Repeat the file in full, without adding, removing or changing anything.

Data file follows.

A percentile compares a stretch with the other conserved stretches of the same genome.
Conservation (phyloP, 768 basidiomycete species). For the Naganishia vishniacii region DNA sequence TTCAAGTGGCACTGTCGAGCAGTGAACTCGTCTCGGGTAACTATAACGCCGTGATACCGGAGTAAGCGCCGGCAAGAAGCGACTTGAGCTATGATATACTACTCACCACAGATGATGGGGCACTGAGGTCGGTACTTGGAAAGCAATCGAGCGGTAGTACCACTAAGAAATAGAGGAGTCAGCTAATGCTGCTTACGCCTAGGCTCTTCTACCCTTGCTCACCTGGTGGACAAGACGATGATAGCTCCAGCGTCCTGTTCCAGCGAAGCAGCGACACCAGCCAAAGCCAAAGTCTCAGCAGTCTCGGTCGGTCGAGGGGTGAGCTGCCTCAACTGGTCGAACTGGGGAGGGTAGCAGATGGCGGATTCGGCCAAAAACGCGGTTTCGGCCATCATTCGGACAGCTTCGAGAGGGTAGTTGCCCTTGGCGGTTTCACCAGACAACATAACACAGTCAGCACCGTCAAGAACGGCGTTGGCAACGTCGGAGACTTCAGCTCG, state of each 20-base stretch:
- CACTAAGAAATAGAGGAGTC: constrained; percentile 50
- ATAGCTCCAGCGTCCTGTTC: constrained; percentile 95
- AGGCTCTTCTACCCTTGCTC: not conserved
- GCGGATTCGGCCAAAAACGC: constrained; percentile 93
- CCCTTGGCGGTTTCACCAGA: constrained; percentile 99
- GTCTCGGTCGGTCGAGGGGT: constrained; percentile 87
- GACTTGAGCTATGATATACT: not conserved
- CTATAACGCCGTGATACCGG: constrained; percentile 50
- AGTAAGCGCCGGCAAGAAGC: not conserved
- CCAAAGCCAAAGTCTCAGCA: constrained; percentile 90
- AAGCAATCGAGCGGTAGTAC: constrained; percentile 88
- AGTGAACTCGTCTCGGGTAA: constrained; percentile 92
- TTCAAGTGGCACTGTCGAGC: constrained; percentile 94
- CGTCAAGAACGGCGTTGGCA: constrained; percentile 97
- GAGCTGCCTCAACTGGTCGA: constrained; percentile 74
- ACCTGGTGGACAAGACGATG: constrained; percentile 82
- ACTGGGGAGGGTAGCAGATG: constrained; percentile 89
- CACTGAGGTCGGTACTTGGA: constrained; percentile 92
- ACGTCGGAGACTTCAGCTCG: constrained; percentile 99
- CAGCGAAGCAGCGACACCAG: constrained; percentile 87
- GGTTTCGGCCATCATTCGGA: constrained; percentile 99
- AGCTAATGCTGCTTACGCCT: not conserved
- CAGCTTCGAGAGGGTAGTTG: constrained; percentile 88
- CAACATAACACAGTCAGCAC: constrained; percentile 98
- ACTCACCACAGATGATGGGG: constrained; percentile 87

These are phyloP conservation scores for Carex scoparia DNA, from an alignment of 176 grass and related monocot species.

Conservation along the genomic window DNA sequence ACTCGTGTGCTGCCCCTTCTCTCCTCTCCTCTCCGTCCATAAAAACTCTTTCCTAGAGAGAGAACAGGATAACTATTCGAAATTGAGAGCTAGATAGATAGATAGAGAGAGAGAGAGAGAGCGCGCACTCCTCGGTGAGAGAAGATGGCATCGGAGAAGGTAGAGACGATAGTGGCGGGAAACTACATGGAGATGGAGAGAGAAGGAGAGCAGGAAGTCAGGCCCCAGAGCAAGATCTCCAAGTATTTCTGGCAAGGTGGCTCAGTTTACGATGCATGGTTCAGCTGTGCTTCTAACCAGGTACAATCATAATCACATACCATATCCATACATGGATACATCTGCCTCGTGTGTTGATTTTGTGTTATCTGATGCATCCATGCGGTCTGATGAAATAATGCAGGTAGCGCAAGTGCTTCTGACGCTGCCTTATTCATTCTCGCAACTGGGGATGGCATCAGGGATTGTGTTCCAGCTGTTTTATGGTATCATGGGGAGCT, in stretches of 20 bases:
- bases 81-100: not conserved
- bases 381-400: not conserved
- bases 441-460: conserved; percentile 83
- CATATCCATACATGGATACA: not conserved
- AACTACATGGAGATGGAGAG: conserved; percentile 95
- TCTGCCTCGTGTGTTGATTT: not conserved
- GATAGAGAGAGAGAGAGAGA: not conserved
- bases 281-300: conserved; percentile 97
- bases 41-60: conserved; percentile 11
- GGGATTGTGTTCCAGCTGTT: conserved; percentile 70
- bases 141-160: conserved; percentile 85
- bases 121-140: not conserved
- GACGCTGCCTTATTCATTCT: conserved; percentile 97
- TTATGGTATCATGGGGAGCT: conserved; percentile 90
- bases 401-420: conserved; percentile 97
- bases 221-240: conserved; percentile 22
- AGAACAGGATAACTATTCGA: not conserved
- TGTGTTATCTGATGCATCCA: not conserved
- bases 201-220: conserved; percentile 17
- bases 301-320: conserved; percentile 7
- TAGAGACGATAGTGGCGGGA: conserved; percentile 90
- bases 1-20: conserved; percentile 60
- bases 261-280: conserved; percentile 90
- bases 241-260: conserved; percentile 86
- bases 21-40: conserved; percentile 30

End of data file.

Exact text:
A percentile compares a stretch with the other conserved stretches of the same genome.
Conservation (phyloP, 768 basidiomycete species). For the Naganishia vishniacii region DNA sequence TTCAAGTGGCACTGTCGAGCAGTGAACTCGTCTCGGGTAACTATAACGCCGTGATACCGGAGTAAGCGCCGGCAAGAAGCGACTTGAGCTATGATATACTACTCACCACAGATGATGGGGCACTGAGGTCGGTACTTGGAAAGCAATCGAGCGGTAGTACCACTAAGAAATAGAGGAGTCAGCTAATGCTGCTTACGCCTAGGCTCTTCTACCCTTGCTCACCTGGTGGACAAGACGATGATAGCTCCAGCGTCCTGTTCCAGCGAAGCAGCGACACCAGCCAAAGCCAAAGTCTCAGCAGTCTCGGTCGGTCGAGGGGTGAGCTGCCTCAACTGGTCGAACTGGGGAGGGTAGCAGATGGCGGATTCGGCCAAAAACGCGGTTTCGGCCATCATTCGGACAGCTTCGAGAGGGTAGTTGCCCTTGGCGGTTTCACCAGACAACATAACACAGTCAGCACCGTCAAGAACGGCGTTGGCAACGTCGGAGACTTCAGCTCG, state of each 20-base stretch:
- CACTAAGAAATAGAGGAGTC: constrained; percentile 50
- ATAGCTCCAGCGTCCTGTTC: constrained; percentile 95
- AGGCTCTTCTACCCTTGCTC: not conserved
- GCGGATTCGGCCAAAAACGC: constrained; percentile 93
- CCCTTGGCGGTTTCACCAGA: constrained; percentile 99
- GTCTCGGTCGGTCGAGGGGT: constrained; percentile 87
- GACTTGAGCTATGATATACT: not conserved
- CTATAACGCCGTGATACCGG: constrained; percentile 50
- AGTAAGCGCCGGCAAGAAGC: not conserved
- CCAAAGCCAAAGTCTCAGCA: constrained; percentile 90
- AAGCAATCGAGCGGTAGTAC: constrained; percentile 88
- AGTGAACTCGTCTCGGGTAA: constrained; percentile 92
- TTCAAGTGGCACTGTCGAGC: constrained; percentile 94
- CGTCAAGAACGGCGTTGGCA: constrained; percentile 97
- GAGCTGCCTCAACTGGTCGA: constrained; percentile 74
- ACCTGGTGGACAAGACGATG: constrained; percentile 82
- ACTGGGGAGGGTAGCAGATG: constrained; percentile 89
- CACTGAGGTCGGTACTTGGA: constrained; percentile 92
- ACGTCGGAGACTTCAGCTCG: constrained; percentile 99
- CAGCGAAGCAGCGACACCAG: constrained; percentile 87
- GGTTTCGGCCATCATTCGGA: constrained; percentile 99
- AGCTAATGCTGCTTACGCCT: not conserved
- CAGCTTCGAGAGGGTAGTTG: constrained; percentile 88
- CAACATAACACAGTCAGCAC: constrained; percentile 98
- ACTCACCACAGATGATGGGG: constrained; percentile 87

These are phyloP conservation scores for Carex scoparia DNA, from an alignment of 176 grass and related monocot species.

Conservation along the genomic window DNA sequence ACTCGTGTGCTGCCCCTTCTCTCCTCTCCTCTCCGTCCATAAAAACTCTTTCCTAGAGAGAGAACAGGATAACTATTCGAAATTGAGAGCTAGATAGATAGATAGAGAGAGAGAGAGAGAGCGCGCACTCCTCGGTGAGAGAAGATGGCATCGGAGAAGGTAGAGACGATAGTGGCGGGAAACTACATGGAGATGGAGAGAGAAGGAGAGCAGGAAGTCAGGCCCCAGAGCAAGATCTCCAAGTATTTCTGGCAAGGTGGCTCAGTTTACGATGCATGGTTCAGCTGTGCTTCTAACCAGGTACAATCATAATCACATACCATATCCATACATGGATACATCTGCCTCGTGTGTTGATTTTGTGTTATCTGATGCATCCATGCGGTCTGATGAAATAATGCAGGTAGCGCAAGTGCTTCTGACGCTGCCTTATTCATTCTCGCAACTGGGGATGGCATCAGGGATTGTGTTCCAGCTGTTTTATGGTATCATGGGGAGCT, in stretches of 20 bases:
- bases 81-100: not conserved
- bases 381-400: not conserved
- bases 441-460: conserved; percentile 83
- CATATCCATACATGGATACA: not conserved
- AACTACATGGAGATGGAGAG: conserved; percentile 95
- TCTGCCTCGTGTGTTGATTT: not conserved
- GATAGAGAGAGAGAGAGAGA: not conserved
- bases 281-300: conserved; percentile 97
- bases 41-60: conserved; percentile 11
- GGGATTGTGTTCCAGCTGTT: conserved; percentile 70
- bases 141-160: conserved; percentile 85
- bases 121-140: not conserved
- GACGCTGCCTTATTCATTCT: conserved; percentile 97
- TTATGGTATCATGGGGAGCT: conserved; percentile 90
- bases 401-420: conserved; percentile 97
- bases 221-240: conserved; percentile 22
- AGAACAGGATAACTATTCGA: not conserved
- TGTGTTATCTGATGCATCCA: not conserved
- bases 201-220: conserved; percentile 17
- bases 301-320: conserved; percentile 7
- TAGAGACGATAGTGGCGGGA: conserved; percentile 90
- bases 1-20: conserved; percentile 60
- bases 261-280: conserved; percentile 90
- bases 241-260: conserved; percentile 86
- bases 21-40: conserved; percentile 30